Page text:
Until the 22nd of April, there is an exhibition in the Chamber Gallery, New York that includes a dining set, inspired by cartoon styles. “Domestic Appeal” has brought a lot of fun and colour into the gallery and the curator, Matylda Krykowski, has wanted to show us how “we are controlled by objects by how we use them”.
The exhibit is inspired and based around artist Richard Hamilton’s “Just what is it that makes today’s home so different, so appealing?”. The 1956 work was an unconventional piece for the post-war period and Hamilton embraced our desire for the “different”, a feeling that has remained over the last 60+ years as this exhibition portrays.
Although the dining furniture is only part of the entire exhibition, it is one of the centrepieces that is difficult to take your eyes off, due to the colours and shapes used.
The cartoon-like chairs are all one of a kind and designed by Brooklyn Duo “Andy and Dave”. Wanting to create something that was fun, different and colourful, they also wanted to create a furniture range that would create your “own World” when used.
The varying shapes and sizes of the dining chairs are all “interpretations of household items”, bringing simple materials and everyday objects into a setting that is extraordinary. Keeping to the “everyday” theme, the designers have used household materials such as foam to create the masterpieces.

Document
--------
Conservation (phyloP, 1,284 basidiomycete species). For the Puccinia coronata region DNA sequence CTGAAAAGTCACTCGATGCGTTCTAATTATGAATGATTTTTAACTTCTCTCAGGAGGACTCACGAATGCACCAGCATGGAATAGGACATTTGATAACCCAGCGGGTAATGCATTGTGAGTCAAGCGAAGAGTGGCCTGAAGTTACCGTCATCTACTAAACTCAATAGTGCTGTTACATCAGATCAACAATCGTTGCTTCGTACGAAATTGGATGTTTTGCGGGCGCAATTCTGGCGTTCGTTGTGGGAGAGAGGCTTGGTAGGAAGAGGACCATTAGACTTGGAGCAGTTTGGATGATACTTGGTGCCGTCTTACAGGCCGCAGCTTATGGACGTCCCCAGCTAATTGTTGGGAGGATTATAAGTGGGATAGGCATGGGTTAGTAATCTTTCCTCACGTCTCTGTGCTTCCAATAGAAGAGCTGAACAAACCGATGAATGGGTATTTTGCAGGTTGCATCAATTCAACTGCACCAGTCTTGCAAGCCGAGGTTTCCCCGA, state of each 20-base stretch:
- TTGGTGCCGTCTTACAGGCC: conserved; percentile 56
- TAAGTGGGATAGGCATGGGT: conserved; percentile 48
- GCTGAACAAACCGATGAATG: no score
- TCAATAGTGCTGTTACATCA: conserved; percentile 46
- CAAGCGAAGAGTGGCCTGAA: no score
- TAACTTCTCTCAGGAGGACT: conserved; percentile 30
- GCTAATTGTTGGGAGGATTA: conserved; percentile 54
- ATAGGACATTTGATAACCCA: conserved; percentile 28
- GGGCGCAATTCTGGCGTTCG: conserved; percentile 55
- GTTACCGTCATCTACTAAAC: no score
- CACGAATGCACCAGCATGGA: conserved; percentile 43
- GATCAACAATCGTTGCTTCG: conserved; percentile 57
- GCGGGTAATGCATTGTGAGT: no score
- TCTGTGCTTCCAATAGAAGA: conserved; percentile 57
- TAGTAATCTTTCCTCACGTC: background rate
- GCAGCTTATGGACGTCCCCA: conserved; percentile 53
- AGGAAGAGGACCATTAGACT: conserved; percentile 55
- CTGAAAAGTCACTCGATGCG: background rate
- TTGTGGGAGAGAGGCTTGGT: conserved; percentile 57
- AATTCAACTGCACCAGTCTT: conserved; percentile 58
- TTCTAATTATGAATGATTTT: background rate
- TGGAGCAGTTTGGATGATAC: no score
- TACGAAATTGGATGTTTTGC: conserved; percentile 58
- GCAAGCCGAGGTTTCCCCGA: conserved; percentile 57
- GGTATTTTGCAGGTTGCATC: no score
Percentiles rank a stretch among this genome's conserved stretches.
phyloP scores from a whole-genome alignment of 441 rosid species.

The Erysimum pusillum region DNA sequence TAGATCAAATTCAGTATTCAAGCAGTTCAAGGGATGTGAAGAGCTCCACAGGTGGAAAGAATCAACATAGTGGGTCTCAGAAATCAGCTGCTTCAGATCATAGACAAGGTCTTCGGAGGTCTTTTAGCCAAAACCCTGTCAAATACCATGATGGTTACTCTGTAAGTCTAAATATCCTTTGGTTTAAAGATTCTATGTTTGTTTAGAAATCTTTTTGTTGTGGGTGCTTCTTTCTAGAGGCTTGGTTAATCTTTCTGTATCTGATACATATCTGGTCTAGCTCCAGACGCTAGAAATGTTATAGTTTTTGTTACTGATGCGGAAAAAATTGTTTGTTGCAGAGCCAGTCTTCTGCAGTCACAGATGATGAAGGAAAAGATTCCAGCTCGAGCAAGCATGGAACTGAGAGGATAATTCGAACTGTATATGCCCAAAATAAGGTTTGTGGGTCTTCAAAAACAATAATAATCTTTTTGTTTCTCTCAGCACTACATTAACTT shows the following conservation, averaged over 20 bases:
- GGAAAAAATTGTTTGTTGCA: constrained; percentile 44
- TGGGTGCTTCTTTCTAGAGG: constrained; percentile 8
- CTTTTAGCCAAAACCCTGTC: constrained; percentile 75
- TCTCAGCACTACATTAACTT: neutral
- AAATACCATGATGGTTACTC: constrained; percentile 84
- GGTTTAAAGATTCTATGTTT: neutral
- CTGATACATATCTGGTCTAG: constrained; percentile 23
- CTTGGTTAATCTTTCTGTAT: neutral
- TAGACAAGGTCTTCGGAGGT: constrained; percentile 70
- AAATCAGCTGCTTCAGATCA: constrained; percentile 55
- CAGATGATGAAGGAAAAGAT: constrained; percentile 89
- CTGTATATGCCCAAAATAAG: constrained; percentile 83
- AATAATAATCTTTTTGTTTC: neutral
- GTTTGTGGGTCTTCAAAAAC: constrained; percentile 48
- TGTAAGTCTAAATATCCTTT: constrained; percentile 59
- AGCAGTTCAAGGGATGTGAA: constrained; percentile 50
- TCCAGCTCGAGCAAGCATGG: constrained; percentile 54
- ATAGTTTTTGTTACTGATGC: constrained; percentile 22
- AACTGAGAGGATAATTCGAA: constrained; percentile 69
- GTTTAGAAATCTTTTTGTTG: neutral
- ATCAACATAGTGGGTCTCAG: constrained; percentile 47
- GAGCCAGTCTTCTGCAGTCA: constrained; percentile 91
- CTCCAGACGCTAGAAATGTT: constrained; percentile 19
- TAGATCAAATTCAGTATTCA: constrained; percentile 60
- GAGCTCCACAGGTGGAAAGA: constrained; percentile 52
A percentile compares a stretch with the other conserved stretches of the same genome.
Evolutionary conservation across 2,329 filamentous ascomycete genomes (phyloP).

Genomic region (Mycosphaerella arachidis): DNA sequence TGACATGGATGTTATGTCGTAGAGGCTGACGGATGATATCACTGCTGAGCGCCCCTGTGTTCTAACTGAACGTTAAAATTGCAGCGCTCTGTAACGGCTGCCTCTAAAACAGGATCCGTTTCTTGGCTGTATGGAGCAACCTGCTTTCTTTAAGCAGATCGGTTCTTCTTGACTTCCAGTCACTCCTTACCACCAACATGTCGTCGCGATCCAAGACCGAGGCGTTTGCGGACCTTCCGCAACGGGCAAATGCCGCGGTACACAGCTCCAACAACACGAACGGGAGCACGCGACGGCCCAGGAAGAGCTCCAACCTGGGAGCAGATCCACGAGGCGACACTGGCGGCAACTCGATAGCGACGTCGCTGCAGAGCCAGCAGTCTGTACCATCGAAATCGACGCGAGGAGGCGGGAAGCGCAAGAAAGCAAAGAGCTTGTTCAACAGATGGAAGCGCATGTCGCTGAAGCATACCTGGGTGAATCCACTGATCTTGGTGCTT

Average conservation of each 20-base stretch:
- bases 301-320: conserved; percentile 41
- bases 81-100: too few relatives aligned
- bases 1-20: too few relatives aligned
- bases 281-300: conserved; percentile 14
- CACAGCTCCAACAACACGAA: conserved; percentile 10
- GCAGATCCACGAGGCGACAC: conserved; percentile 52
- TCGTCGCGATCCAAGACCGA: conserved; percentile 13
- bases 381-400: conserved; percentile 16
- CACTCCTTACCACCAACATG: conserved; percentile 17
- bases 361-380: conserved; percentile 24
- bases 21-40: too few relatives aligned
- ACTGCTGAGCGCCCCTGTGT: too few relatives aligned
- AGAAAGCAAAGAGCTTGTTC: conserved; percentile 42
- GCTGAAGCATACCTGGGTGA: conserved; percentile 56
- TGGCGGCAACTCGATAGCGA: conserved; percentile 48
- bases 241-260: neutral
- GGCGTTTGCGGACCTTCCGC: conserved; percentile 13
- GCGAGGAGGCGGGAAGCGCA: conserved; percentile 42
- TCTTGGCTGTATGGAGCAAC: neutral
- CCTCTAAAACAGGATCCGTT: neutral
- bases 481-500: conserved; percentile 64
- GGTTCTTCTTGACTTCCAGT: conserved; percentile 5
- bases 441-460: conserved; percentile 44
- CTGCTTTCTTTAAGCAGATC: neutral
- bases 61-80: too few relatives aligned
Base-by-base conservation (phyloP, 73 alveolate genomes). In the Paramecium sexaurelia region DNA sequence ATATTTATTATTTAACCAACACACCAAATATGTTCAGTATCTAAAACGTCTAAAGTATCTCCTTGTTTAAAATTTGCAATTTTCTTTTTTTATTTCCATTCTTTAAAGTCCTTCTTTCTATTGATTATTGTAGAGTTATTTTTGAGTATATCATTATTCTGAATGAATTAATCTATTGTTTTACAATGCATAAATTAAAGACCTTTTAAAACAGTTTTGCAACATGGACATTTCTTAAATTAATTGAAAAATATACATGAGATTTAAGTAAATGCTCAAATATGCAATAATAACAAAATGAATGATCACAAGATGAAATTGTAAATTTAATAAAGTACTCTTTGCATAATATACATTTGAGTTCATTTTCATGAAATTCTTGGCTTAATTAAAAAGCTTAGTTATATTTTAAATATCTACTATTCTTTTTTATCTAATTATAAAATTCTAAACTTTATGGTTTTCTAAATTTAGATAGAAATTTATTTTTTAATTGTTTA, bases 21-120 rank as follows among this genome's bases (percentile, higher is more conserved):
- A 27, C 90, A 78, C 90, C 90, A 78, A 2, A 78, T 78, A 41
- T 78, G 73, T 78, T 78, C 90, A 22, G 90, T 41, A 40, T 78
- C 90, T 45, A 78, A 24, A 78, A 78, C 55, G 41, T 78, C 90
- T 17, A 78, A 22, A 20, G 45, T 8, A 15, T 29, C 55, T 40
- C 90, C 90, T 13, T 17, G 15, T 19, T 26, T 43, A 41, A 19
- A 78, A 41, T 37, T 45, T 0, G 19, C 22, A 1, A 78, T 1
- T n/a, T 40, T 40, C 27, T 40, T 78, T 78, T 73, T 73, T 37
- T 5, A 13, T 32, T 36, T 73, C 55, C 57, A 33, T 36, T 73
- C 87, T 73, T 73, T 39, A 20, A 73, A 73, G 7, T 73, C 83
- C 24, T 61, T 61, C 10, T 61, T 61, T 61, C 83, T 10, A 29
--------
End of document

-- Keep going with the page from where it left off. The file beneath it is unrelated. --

Embracing the environment that we now find ourselves in, the tall and varied shapes of the dining chairs seem to represent a modern city’s skyline, with towering skyscrapers. Wanting to give users the opportunity for the user to “rule their own city”, they told Dezeen:
“Like the irrationally expressive skyscrapers of a contemporary city, the height and personality of the chairs create an imaginary context for a person to temporarily inhabit.”
The Brooklyn designers have created dining furniture that represents how we like to do things differently, not only at home or at restaurants, but also in our cities where we are adapting to a modern World. The exhibition as a whole also shows that not much seems to have changed since the 1960s when it comes to desires and designs, as Hamilton suggested in 1956. This seems to be a theme that is becoming more apparent within the hospitality and design industry, with the revival of mid-century furniture that seems to have become more and more popular.